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vonOben

A few OFF questions…

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Hi

 

I’ve been flying BHaH and HiTR campaigns for quite some time now and I have a few questions:

 

* A few times when I have landed on friendly ground according to the in game map I have been captured. Isn’t the frontline correctly drawn on the map?

 

* I have never been injured or hospitalised by enemy (or friendly) aircraft machineguns, which I find slightly unrealistic.

 

* I have never been injured or hospitalised when crash landing although rather nasty crashes, doesn’t that happen in OFF?

 

* I find it rather difficult to make decent landings when the engine is dead. Any advice how to improve landings without the engine running?

 

Cheers

 

vonOben

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.

 

Hello vonOben,

 

Yes, you will have stays in the hospital from such incidents as you describe, depending on what setting you are using in the workshop. If I remember correctly the Normal Die Roll setting should do it. As to landing with the motor off, you need to know the glide angle of your plane and then pick a spot on the runway to glide to. Each plane is different so practice finding the stall point without power. You can burn off speed by side-slipping and/or circling as well in order to get lined up. It's really all about a bit of practice. Enjoy!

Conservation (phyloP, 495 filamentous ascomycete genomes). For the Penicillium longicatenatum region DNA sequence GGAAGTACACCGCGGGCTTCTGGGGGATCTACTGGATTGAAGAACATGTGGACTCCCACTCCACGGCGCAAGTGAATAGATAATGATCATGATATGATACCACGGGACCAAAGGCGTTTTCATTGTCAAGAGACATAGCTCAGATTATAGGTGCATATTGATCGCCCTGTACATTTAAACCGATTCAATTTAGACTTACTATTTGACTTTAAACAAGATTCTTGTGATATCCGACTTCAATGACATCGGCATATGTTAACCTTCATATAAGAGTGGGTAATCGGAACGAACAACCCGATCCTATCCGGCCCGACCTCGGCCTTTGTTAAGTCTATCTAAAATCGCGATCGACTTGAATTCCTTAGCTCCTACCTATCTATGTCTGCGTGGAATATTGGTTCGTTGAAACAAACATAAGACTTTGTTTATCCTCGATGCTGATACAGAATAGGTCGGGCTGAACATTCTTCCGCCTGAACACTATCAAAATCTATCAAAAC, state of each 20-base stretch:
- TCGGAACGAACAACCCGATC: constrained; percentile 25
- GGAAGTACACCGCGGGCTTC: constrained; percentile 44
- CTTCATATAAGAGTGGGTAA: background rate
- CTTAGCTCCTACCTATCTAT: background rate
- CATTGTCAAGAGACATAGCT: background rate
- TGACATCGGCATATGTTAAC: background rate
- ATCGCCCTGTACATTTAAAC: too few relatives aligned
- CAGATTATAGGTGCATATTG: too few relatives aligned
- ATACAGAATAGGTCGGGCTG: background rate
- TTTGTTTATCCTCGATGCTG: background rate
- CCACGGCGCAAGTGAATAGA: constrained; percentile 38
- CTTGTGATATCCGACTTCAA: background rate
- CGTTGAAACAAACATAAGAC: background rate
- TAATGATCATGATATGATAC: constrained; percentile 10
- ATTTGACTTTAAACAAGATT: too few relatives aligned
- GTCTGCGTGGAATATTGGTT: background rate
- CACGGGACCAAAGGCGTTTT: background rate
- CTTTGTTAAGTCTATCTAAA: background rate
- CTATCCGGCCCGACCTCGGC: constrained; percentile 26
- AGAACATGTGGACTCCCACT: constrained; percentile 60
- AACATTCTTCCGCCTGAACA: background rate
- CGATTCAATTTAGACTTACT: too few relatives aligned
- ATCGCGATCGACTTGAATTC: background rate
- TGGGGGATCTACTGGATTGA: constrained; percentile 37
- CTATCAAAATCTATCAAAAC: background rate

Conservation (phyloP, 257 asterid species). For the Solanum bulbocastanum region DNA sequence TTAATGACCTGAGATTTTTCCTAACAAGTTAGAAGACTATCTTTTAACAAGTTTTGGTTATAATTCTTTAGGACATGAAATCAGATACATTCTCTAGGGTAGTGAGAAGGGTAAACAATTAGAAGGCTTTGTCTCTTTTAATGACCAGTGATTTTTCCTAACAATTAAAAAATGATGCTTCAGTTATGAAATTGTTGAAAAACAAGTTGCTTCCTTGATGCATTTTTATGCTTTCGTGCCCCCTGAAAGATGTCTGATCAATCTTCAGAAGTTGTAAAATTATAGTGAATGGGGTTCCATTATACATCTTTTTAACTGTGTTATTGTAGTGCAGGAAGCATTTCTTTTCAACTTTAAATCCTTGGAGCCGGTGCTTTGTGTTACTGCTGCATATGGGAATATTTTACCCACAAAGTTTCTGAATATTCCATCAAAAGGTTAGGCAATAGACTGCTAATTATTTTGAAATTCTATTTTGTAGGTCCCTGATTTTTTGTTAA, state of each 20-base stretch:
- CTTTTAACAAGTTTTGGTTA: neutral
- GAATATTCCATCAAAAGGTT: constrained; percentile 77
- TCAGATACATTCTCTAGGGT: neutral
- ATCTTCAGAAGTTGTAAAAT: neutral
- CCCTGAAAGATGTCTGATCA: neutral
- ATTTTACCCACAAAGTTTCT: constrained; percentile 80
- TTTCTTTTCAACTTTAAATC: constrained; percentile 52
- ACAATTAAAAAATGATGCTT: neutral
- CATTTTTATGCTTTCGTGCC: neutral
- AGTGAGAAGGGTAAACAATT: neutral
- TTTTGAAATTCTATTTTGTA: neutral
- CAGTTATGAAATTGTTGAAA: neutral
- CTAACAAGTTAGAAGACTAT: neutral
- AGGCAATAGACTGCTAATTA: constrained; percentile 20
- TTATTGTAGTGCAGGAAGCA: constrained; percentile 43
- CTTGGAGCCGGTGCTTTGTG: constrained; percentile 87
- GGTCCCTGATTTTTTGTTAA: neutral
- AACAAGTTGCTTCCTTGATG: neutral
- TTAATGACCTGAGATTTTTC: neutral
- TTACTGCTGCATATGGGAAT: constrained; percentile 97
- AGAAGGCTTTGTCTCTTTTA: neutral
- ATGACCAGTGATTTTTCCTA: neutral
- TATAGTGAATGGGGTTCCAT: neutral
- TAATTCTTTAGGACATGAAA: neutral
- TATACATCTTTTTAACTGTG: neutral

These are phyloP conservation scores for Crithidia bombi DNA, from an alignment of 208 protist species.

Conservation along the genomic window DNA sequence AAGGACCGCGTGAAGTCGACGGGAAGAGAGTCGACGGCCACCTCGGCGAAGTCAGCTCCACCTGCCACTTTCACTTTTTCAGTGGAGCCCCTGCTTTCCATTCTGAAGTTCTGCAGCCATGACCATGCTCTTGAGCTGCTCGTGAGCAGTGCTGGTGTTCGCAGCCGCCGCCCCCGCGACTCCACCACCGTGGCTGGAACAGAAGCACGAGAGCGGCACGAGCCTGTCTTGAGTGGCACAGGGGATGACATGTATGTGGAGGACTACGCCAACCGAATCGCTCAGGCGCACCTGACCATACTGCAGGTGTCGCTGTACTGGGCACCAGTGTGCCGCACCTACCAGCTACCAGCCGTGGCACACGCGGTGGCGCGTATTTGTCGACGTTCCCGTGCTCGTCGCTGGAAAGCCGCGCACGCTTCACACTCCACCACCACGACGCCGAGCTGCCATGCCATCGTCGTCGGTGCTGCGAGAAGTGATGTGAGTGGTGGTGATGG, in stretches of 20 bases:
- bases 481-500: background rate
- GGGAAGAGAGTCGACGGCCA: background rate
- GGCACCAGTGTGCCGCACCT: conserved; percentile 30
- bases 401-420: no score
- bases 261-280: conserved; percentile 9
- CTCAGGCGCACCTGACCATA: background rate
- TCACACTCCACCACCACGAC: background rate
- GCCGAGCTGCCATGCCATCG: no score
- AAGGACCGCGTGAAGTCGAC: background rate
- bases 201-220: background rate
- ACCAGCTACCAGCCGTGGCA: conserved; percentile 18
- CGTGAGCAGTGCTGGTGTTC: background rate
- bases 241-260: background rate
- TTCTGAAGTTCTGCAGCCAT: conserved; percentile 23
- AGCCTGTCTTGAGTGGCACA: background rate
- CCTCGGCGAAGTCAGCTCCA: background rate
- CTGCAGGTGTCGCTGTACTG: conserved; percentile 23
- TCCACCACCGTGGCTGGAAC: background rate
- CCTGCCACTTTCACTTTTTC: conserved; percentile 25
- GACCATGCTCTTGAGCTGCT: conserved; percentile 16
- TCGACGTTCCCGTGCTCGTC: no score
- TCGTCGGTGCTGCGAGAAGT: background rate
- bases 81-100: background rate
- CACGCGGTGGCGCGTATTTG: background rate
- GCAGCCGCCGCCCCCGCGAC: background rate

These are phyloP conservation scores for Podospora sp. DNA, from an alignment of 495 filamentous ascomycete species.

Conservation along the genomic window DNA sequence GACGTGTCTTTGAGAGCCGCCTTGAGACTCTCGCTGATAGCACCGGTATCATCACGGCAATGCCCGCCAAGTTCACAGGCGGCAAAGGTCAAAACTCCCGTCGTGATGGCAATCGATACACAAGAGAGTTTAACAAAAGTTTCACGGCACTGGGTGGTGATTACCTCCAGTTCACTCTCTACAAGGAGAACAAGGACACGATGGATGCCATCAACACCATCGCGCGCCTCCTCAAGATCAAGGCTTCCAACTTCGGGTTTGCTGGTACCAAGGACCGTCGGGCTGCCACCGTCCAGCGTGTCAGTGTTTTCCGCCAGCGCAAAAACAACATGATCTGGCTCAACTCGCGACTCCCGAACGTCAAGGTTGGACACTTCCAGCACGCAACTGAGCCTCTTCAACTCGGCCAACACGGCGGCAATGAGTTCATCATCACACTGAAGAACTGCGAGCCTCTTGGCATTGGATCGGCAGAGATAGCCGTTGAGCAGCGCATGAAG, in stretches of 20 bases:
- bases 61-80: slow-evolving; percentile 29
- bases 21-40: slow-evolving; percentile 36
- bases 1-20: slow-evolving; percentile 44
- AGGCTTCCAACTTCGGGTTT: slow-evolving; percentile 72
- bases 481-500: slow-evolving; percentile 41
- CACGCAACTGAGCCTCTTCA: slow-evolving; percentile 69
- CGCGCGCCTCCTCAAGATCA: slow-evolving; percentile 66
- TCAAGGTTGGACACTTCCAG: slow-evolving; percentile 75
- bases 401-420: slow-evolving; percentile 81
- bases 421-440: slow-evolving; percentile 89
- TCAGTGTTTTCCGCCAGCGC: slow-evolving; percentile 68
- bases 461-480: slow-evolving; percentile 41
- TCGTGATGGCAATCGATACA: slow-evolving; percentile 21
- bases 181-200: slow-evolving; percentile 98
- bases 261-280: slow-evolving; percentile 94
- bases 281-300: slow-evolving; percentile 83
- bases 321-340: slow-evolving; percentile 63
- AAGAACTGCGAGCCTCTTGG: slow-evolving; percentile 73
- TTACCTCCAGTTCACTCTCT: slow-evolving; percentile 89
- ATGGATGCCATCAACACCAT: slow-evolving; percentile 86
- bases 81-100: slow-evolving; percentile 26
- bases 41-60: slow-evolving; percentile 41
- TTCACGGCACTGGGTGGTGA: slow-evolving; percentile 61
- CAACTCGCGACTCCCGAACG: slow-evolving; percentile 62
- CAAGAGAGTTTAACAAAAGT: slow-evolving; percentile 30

.

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A few times when I have landed on friendly ground according to the in game map I have been captured. Isn’t the frontline correctly drawn on the map?

The front line in WW1 moved forth and back many times, and the ingame map doesn't show all these changes.

My advice: if any possible, don't land close to the line; fly further into your territory.

 

I have never been injured or hospitalised by enemy (or friendly) aircraft machineguns, which I find slightly unrealistic.

I have never been injured or hospitalised when crash landing although rather nasty crashes, doesn’t that happen in OFF?

Yes, I also observed this - I think there were more injuries before the last patch (not sure).

 

I find it rather difficult to make decent landings when the engine is dead. Any advice how to improve landings without the engine running?

A WW1 aircraft without it's engine pulling needs another way to produce forward speed/energy, to keep the airflow over the wings carrying it.

If the airflow is too little, you are short before a stall, which makes your craft far less controllable.

You may be frightened to crash the craft, and keep it too much in a horizontal level, which means loss of airflow.

So, against all fears, you need to keep the nose low enough to keep up the right airspeed.

You will have a good airspeed, when your controlls like ailerons and rudder work fine.